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The GDS Way and its content is intended for internal use by the GDS and CO CDIO communities.

Java style guide

The purpose of this style guide is to provide some conventions for working on Java code within GDS.

The Google Java style guide is a good starting point. The old Sun/Oracle Java style guide is still largely relevant but it has not been updated since 1999 and does not reflect recent changes to the language.

The more far-reaching Java for Small Teams ebook can be read online at no cost. While not free, Effective Java by Joshua Bloch is also an excellent resource. The GDS Library has physical copies of the book or you can buy a copy using the Learning and Development budget (see the books page on the wiki).

While the above resources are good guides, they may conflict with either each other or your team’s established practices. We favour consistency across our code, so make sure that you have the agreement of your team when considering using a new or different method or paradigm to those currently in use.

We generally use IntelliJ IDEA within GDS. Using it consistently helps when pairing and mob programming. GDS is not able to purchase licences of the commercial editions of IntelliJ IDEA.

Code formatting

Variable and field names should match the names of their types (for example, an InputStream could be named inputStream or is), or have descriptive names reflecting the context of their use (for example, a Set<String> where each String is a username could be named usernames).

Always use curly braces around the body of an if, else, for, do or while statement, even if it’s only a single line. Follow the Kernighan and Ritchie (K&R) ‘Egyptian brackets’ style where there is no line break before the opening brace. See the braces section of the Google Java style guide for more details.

Use the GDS Way EditorConfig file, which has settings for things like code indentation. Place a copy of this file named .editorconfig in the root of your project to have IntelliJ IDEA and some other editors automatically apply the settings. If your editor does not support EditorConfig, manually configure its settings to match.

Some Java teams within GDS have had success using the Spotless auto-formatter. As a somewhat opinionated code formatter, it may want to make lots of changes if added to an existing project, so you may wish to configure it to match your existing conventions. For a new project, it’s probably easiest to use its default settings.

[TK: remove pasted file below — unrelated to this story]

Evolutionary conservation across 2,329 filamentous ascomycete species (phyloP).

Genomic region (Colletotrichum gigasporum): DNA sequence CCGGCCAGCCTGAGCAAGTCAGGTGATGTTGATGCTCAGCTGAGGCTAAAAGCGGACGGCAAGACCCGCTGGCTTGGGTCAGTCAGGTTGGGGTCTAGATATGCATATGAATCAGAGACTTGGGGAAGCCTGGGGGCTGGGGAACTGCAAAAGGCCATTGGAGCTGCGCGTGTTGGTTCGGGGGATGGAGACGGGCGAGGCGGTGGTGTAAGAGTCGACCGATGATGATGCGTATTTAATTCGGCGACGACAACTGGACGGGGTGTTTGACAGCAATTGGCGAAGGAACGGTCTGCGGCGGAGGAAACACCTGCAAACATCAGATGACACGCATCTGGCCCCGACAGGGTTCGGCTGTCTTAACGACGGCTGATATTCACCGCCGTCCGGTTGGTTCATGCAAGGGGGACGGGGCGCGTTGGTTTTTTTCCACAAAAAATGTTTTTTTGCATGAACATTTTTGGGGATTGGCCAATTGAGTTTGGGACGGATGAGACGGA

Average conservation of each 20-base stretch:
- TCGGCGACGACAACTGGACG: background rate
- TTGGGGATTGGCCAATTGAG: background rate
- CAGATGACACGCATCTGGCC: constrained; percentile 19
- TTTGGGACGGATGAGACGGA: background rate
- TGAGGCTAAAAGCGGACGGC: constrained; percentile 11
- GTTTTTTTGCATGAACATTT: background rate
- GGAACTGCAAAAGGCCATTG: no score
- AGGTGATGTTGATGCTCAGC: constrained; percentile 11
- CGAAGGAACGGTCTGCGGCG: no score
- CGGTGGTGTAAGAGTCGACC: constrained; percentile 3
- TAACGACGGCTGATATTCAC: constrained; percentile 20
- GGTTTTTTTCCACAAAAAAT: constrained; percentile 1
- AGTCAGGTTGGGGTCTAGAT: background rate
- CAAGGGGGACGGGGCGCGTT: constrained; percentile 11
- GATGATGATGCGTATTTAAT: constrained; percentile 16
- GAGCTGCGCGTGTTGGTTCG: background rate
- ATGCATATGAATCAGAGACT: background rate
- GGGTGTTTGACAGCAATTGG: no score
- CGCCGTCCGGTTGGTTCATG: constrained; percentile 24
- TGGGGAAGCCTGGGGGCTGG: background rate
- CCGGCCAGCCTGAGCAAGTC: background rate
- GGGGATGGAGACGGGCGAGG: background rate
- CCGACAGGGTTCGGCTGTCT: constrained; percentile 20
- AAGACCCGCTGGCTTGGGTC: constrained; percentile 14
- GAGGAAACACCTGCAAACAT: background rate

Dependency injection (DI)

Consider whether a dependency injection framework is appropriate for your project before using it. Some programmes use the Guice dependency injection framework.

Imports

You should not use any wildcard imports. Wildcard imports can cause existing code to break if a new type is added to a package with the same name as a type in another package. This infamously happened with Java SE 1.2, which introduced java.util.List when there was already java.awt.List, breaking any classes that used List and imported both java.util.* and java.awt.*.

You can configure IntelliJ to explicitly import all classes and static methods in Preferences → Editor → Code Style → Java → Imports with “Class count to use import with *” and “Names count to use static import with *” both set to a very high number, for example, 1000.

Static imports should be avoided in most cases because the names of methods and constants often do not make sense without the context of the type they’re from.

Static imports are appropriate in some cases. Tests often read more fluently when assertion and matcher methods, which are well known and widely understood, are statically imported. For example, compare:

Assert.assertThat(actual, Is.is(expected));

… to:

assertThat(actual, is(expected));

Similarly, Math.max(…), Math.PI and ChronoUnit.DAYS could be statically imported because their names make sense on their own. However, LocalDate.of(…) should not be statically imported because the type it comes from is crucial for comprehension.

The IntelliJ ‘Optimize Imports’ command sorts imports and removes any that are unused. Before committing some changes, you can select all the classes in the modified files pane and then use this command to fix the imports for just the classes you modified.

Optionals

If a getter may return null, you should usually return an Optional instead.

Optional is intended to only to represent the absence of a result: do not use it for fields or method parameters. Java language architect Brian Goetz posted a StackOverflow answer explaining the intent of Optional with further reasoning.